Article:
Golf Fitness Best Practice: Bridging the Gap Between Golf and Fitness

Eric Cottrill is the Lead Golf Fitness Trainer at The Hasentree Club in Wake Forest, North Carolina.

Eric Cottrill on the importance of bridging the gap between golf and fitness:

After owning and managing a fitness training studio in Florida for six years, I moved to North Carolina and started a new golf fitness program at The Hasentree Club at the end of 2020. In my role as a TPI-certified Golf Fitness Trainer, I officially work under the fitness team, with Bradley Stoetzer our Fitness Director, but have a definite focus on golf performance and improvement. When I came on board, there was an opportunity for us to engage members in a unique way, implementing fitness into what is essentially a golf player development program. I engage clients in a 16-point TPI screening to identify their limitations and better understand their strengths and weaknesses. We discuss their goals during those initial assessments to formulate the most effective program possible, taking into consideration the results of the screen and the goals themselves. With almost 1,000 members, their goals and needs run the gamut for sure. If I have members with medical concerns, I’ll refer them to our physical therapy team, and those with focused fitness goals work with me. Of course, when it comes time for any technical golf instruction, they are shifted to our PGA Director of Instruction Brian Cresto or PGA Head Professional Philip Leddy. It’s a true collaborative effort! In fact, I’ll even sit in on an occasional golf session to see what they’re doing so I can also work with them on these movements and desired positions in the golf swing. To bring awareness to the program two years ago, we gathered the membership and provided a detailed presentation and demonstration of the 16-point assessment. We don’t simply tell them the what, but we show them how and most importantly, tell them why this engagement is so important. Beyond the obvious better physical health of the members, this golf fitness program improves their flexibility, mobility, balance, strength and stamina, all factors that contribute to a better golf game.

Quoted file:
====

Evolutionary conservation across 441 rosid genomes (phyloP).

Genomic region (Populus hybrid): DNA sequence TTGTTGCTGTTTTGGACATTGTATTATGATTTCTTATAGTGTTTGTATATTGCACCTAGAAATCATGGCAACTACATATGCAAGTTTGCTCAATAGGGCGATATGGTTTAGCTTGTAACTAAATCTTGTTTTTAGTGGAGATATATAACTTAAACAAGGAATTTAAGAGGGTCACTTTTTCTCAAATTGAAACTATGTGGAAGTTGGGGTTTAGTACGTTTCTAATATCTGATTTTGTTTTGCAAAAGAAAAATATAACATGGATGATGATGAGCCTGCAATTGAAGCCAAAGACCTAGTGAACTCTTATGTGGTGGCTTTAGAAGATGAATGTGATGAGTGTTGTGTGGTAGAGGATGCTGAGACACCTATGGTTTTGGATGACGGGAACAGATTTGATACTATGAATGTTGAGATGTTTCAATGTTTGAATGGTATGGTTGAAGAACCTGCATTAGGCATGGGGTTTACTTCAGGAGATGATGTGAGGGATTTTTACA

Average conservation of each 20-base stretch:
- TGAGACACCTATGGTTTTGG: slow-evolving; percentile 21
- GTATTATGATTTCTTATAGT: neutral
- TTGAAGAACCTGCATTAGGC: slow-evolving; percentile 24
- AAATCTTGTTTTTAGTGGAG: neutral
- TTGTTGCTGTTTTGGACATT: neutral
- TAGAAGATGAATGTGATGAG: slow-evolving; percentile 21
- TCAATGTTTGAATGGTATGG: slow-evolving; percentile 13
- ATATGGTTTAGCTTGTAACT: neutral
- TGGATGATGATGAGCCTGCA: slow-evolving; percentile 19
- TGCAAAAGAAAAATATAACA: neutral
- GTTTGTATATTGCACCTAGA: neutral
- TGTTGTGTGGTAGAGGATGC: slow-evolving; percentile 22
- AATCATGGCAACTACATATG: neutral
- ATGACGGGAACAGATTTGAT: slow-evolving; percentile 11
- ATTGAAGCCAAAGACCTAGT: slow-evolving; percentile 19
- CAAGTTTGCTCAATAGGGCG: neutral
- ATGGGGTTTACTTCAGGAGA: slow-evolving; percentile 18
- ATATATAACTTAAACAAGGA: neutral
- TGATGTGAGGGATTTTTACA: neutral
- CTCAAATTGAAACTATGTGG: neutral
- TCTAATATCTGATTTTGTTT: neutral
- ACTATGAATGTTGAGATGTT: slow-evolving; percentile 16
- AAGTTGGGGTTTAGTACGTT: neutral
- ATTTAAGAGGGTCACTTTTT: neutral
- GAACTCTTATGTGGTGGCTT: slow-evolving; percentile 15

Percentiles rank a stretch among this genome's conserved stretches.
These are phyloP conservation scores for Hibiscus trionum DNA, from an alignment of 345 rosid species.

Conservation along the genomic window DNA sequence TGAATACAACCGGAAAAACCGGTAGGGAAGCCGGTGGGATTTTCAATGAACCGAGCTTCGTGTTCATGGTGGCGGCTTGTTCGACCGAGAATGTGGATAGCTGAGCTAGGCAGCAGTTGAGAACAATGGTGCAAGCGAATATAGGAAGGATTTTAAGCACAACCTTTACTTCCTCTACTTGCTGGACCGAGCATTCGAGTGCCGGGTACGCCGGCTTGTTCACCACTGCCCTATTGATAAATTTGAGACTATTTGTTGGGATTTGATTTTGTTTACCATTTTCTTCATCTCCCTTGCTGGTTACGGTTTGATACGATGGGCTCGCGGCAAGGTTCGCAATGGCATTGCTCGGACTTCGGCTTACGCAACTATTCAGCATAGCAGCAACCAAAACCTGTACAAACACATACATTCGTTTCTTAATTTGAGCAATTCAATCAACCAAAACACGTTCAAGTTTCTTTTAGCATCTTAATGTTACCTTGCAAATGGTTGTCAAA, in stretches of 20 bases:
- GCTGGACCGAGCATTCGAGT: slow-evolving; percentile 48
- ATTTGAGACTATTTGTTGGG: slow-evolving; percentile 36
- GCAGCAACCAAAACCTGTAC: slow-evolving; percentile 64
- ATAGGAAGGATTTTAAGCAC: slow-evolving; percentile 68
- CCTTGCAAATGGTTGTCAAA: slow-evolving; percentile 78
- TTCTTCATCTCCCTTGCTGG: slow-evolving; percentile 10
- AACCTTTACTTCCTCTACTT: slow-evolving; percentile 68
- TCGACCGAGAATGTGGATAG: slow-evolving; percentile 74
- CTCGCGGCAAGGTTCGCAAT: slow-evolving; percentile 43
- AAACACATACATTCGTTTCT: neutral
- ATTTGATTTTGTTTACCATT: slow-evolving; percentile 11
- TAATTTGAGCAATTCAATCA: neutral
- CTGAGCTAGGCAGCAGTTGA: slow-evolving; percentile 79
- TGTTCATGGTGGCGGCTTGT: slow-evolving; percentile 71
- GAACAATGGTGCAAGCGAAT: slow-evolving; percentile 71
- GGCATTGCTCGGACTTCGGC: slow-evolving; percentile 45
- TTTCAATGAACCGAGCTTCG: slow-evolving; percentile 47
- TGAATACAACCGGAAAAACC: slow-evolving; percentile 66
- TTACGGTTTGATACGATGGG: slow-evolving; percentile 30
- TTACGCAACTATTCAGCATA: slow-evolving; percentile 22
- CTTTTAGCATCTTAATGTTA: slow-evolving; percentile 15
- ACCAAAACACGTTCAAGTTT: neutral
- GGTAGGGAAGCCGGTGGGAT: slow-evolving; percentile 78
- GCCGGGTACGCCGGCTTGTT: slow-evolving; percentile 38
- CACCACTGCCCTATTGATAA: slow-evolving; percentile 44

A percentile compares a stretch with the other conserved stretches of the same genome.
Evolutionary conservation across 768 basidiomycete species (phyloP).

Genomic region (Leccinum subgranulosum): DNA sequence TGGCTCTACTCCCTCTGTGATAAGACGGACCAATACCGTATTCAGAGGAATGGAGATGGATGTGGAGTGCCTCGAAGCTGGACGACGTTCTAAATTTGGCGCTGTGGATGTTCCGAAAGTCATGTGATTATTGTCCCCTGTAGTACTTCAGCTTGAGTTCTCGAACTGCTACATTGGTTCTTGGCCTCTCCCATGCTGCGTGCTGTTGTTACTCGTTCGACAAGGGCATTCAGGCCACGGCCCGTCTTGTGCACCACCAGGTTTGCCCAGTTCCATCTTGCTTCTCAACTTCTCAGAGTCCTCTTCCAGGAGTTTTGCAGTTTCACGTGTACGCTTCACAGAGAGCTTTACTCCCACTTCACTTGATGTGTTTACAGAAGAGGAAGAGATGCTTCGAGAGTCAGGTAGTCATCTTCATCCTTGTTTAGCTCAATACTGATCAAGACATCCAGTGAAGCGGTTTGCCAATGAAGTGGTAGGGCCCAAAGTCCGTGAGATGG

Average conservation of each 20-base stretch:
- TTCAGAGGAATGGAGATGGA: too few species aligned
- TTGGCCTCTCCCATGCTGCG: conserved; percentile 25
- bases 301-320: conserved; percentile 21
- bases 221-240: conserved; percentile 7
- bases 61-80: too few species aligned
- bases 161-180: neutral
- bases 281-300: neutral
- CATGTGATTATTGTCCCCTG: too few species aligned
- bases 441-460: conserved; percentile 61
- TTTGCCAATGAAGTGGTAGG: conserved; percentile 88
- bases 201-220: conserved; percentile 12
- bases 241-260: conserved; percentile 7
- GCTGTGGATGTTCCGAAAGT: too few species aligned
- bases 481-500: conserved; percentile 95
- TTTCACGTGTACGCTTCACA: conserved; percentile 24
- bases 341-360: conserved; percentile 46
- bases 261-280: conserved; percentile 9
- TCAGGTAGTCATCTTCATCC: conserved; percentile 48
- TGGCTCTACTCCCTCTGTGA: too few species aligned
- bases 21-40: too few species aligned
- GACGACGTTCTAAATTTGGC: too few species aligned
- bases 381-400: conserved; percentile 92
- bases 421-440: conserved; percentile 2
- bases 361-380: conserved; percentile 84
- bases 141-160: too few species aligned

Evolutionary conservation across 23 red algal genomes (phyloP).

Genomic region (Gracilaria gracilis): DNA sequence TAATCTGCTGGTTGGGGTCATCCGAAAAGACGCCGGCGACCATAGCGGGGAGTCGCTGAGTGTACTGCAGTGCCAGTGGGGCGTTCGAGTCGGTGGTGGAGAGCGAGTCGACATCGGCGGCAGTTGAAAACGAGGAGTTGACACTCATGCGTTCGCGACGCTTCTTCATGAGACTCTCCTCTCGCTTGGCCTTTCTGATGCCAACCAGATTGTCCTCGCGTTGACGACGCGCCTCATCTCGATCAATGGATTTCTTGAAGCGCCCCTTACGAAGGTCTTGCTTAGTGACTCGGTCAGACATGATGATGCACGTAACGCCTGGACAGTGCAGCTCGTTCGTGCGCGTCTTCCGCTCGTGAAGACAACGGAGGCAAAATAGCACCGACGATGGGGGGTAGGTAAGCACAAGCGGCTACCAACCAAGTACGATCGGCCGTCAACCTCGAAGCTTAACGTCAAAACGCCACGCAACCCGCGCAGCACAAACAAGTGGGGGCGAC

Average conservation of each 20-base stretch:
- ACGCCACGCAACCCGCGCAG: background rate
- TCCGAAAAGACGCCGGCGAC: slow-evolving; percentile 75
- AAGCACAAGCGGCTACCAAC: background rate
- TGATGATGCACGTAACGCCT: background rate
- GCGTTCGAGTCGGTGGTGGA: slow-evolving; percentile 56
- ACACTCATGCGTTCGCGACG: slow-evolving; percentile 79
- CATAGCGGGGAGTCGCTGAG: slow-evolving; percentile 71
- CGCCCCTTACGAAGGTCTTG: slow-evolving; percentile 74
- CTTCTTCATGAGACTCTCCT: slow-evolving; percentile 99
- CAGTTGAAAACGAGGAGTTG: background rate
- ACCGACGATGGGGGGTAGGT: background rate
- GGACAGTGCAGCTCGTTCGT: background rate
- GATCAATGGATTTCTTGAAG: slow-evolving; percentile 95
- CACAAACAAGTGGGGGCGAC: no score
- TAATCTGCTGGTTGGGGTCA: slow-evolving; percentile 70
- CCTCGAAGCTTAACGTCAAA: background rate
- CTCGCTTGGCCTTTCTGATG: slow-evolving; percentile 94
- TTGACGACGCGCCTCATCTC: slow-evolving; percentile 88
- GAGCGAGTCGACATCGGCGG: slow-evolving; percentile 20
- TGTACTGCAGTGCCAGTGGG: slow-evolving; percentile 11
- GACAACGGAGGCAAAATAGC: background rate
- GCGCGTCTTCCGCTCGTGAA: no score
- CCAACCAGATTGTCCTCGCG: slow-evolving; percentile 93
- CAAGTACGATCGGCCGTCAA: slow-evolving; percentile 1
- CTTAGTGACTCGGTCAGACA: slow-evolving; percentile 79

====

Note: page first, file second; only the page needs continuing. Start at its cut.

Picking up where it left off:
Eric Cottrill on the business impact of bridging the gap between golf and fitness:

We delve into muscle groups and explain where the strength comes from in the golf swing. We educate them on the importance of the legs and glutes in the swing. This program is not about “one and done sessions” – it’s about long-term relationships that are educational, informative and beneficial to the member. We continue to utilize the club’s newsletters and emails to get our message out. In addition, I’ll spend time at the range when I can, talking with members and engaging them in conversation that is relevant to their improvement, but from a physical perspective. I’ll ask them to toss a football around for a few minutes, emphasizing the feeling of that drive from the back leg, that push-off when throwing the ball. I’ll ask them if they have a similar feeling when striking the golf ball, and the answer is usually no. “This is the movement that you’re trying to create,” I’ll tell them. Just throwing a football gives them a feeling of that rotational movement that should be happening in the golf swing from the ground up. By engaging members in conversation on the range, I’ve gained new clients and developed some valuable long-term relationships.

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